The First Descendant Impression

The combat certainly hits all the right notes; it’s very satisfying to take out enemies efficiently and use abilities to get out of a tough jam.

The First Descendant is a new online title from Korean developer and publisher Nexon. A free-to-play sci-fi co-op shooter RPG, the game is planned to release later this year on PC, PlayStation 4, PlayStation 5, Xbox One, and Xbox Series X|S. Ahead of the game’s cross-platform open beta — which runs September 19-25, 2023 — RPGamer was able to check out a closed preview of the game.

The build provided access to the game’s first few areas and the variety of missions contained within. The game is set in a future world where humanity has been devastated by an invasion a century prior from aliens called the Vulgus. Humanity has fought back with Descendants, those who are able to use powers of the reawakened precursors. However, the Vulgus’ new leader Karel is a mounting a new threat. Players first select one of three Descendants as their starter character, with additional Descendants unlocked through the game’s crafting and research systems. Players are then taken through a prologue tutorial mission to retrieve a powerful artifact-slash-weapon called the Ironheart. Unfortunately, the Ironheart ends up in Karel’s hands, but not before players awaken a being within it who becomes an internal guide going forward.

The Descendants use their precursor powers to fight back against the invading Vulgus.

The First Descendant takes place across the continent of Ingris, with the base of Albion acting as its primary hub. With players able to pick and choose which Descendant they are controlling at any time, their character is largely a silent protagonist during story events. Initially, they are instructed to go to various areas and deal with on-going situations assigned by that area’s commander. The areas are semi open-world fields divided into sub-regions, with each of these having a selection of missions. Attention to the story varies considerably; many of the missions are generic skirmishes against a hostile force with no larger relevance, while others hint towards the larger story. The guide appears to be important character, seemingly created by humanity’s precursors. They are the only one to offer any contradiction to the assumption that finding the three Ironhearts will lead to victory for either side.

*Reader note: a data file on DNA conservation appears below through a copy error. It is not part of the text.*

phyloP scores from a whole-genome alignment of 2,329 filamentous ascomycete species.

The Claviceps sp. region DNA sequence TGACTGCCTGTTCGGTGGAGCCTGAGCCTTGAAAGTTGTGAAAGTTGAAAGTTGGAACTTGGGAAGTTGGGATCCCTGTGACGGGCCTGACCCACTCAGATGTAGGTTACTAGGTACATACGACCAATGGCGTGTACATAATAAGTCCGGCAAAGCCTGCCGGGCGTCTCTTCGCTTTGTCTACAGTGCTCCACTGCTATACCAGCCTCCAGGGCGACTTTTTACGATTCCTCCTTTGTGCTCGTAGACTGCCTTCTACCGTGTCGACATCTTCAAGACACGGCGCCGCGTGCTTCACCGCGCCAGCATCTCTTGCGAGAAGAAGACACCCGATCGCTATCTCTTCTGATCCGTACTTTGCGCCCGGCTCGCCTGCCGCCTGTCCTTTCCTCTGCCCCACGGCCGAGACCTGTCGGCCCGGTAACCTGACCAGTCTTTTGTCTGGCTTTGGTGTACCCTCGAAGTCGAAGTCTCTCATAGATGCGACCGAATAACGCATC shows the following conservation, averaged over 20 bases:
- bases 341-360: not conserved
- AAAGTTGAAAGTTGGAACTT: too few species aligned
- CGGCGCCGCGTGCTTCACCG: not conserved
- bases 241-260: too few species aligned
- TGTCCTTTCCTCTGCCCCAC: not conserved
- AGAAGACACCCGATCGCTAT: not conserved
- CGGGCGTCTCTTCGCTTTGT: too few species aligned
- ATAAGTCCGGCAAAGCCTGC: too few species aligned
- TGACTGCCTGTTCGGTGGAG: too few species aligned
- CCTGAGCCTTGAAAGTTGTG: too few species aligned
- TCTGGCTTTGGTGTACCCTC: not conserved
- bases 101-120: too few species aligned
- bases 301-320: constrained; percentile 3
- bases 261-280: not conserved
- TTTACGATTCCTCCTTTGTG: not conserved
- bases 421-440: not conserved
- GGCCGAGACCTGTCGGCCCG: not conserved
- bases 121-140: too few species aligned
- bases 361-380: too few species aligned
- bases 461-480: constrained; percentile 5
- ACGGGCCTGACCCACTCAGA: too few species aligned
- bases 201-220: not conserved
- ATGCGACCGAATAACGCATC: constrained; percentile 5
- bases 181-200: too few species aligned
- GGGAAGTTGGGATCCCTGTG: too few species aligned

Most missions involve players fighting waves of enemies as they try to accomplish different objectives. There are varied objectives including defending a straight assault, defending a given area, retrieving and planting bombs, or collecting data, but all of these early missions involve dealing with enemies that spawn in different parts of the map. Missions are quite quick, usually taking around five-to-fifteen minutes to complete. Each mission area culminates into more distinct story missions, including some boss fights against particularly tough foes. Players will be able to encounter other players in hub areas and mission areas. Joining up to three others is a simple matter of inserting oneself into whatever active mission is nearby. There are also certain special missions where up to four players are automatically linked up to take on a powerful dimensional being called a Colossus. Each mission gives players a number of attempts, respawning them until those attempts run out.

While the early missions can feel reliant on simply spawning new waves as the main threat, the shooting mechanics are very strong. The First Descendant encourages players to keep moving as enemies can easily swarm a single spot. A rechargable shield and health is indicated in the centre of the screen along with current ammo. There is a good amount of weapons to choose from — from handguns to assault rifles to shotguns to launchers — with players able to equip three at any one time. Different ammo-types are shared across relevant weapons and indicated on the UI and menus. Enemies regularly drop ammo when defeating, but the ammo type dropped is dependent on the enemy, behooving players to ensure their loadout covers a mix of ammo types so they don’t run short. The damage and general feeling is on the mark; one can easily drop regular enemies with a single headshot from many weapons and there’s a subtle, but appreciable and adjustable, aiming assist.